As you can see, they weren’t afraid to get in there with some conservation in action – I LOVE museums doing this. It’s not exactly cutting edge any more, but people seemed as interested in the repair of these doors as they did in the giant Gettysburg Address right next to it. I wouldn’t have expected this inside a memorial, but I was very glad to see it.

There is an exhibition under the memorial, and it gives a small amount of info about Lincoln’s life and career, with relevant quotations from his oratory carved in stone above. It also puts the place into a more modern context – it is made very, very clear that the history of the monument did not end with the laying of the final stone. I had no idea about the extent of its role in the civil rights movement, for example. It was short, effective and enough for an ignorant foreigner to come away significantly more aware of Lincoln’s impact on America (beyond his admirable patronage of the Top Hat industry). And it really was short. I have the attention span of a 2 year old most days (which is why I hate glass case/ info board combos) and I can’t have been in there more than 4 minutes, but I came out knowing a lot more than I did when I jaywalked in front of the White House and nearly got arrested 20 minutes earlier.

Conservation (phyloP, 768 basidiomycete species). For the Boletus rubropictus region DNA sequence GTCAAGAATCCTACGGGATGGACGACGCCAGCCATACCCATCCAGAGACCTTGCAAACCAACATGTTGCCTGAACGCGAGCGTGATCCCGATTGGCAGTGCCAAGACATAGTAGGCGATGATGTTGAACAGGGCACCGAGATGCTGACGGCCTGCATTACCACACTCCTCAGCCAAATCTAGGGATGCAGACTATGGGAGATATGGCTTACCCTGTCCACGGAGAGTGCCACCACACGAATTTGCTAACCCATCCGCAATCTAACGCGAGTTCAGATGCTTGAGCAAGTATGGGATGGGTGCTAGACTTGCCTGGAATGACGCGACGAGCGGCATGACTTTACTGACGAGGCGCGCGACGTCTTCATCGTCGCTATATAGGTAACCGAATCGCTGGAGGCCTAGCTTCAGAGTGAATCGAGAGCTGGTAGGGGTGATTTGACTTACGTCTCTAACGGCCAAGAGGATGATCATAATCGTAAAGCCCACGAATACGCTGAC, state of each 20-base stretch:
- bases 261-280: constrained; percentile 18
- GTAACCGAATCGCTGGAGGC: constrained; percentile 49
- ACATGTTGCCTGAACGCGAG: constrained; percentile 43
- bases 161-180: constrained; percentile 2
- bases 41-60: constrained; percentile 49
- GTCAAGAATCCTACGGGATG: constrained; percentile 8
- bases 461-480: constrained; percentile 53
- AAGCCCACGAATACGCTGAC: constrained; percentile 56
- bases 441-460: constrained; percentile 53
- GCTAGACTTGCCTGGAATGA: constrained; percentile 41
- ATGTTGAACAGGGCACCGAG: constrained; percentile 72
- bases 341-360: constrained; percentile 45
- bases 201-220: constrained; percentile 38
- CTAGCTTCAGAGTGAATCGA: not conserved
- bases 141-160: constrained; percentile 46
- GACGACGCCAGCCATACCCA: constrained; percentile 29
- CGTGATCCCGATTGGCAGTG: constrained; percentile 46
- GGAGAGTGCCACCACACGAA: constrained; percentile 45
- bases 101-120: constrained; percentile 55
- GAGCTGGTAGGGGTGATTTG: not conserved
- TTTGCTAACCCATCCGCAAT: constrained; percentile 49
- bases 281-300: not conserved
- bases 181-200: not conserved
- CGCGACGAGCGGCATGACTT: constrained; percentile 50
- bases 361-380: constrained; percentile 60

Best bit of all, however, was the talk by an NPS Ranger (one Eric Pominville – excellent example of an American name, I think). His talk started at 2pm, and was pretty casual – he just stood and began to chat at the appointed time in a corner of the Memorial. It started off quite dry and discussed the obvious stuff that I expect Eric is legally obliged to discuss about architecture and the like, but he got that out of the way and moved on to the less obvious and far more interesting. For example, the frescos and inscriptions make a very big deal of how Lincoln ended the civil war and “saved the Union”, but the abolition of slavery is quietly consigned to a dark corner. Obviously, being built in segregation-era America is no good for you (who’d have thought something as dull as a Presidential Monument would involve hot interpretation?! Another one for the nerds, there). Eric then went on to describe how it had been the sight of so many protests and rallies in the name of so many causes that have shaped America. It’s still only a baby at 102 years, and Eric spoke passionately about how he believes that it has many more symbolic moments to come, and I think he’s probably right.

There’s not a lot you can do with a site like this to dramatically refresh it. I imagine that many DC visitors are here for a once-in-a-lifetime experience anyway though, so I can’t really see that being an issue, but I wouldn’t rush to return myself. I didn’t really rush down there either, mind – I only went because I felt I had to. I have reluctantly visited many places because I felt just that – I couldn’t walk past because they were too famous, regardless of how interesting they were (or, more often, were not), but I seldom leave these places glad that I visited. Today was a rare one. The Lincoln Memorial is subtly, brilliantly done – pitch perfect.

  1. Keep ’em coming!

  2. […] have briefly mentioned the Almighty NPS as the reason I am in DC – very true. As well as volunteering a  smidge for them, my […]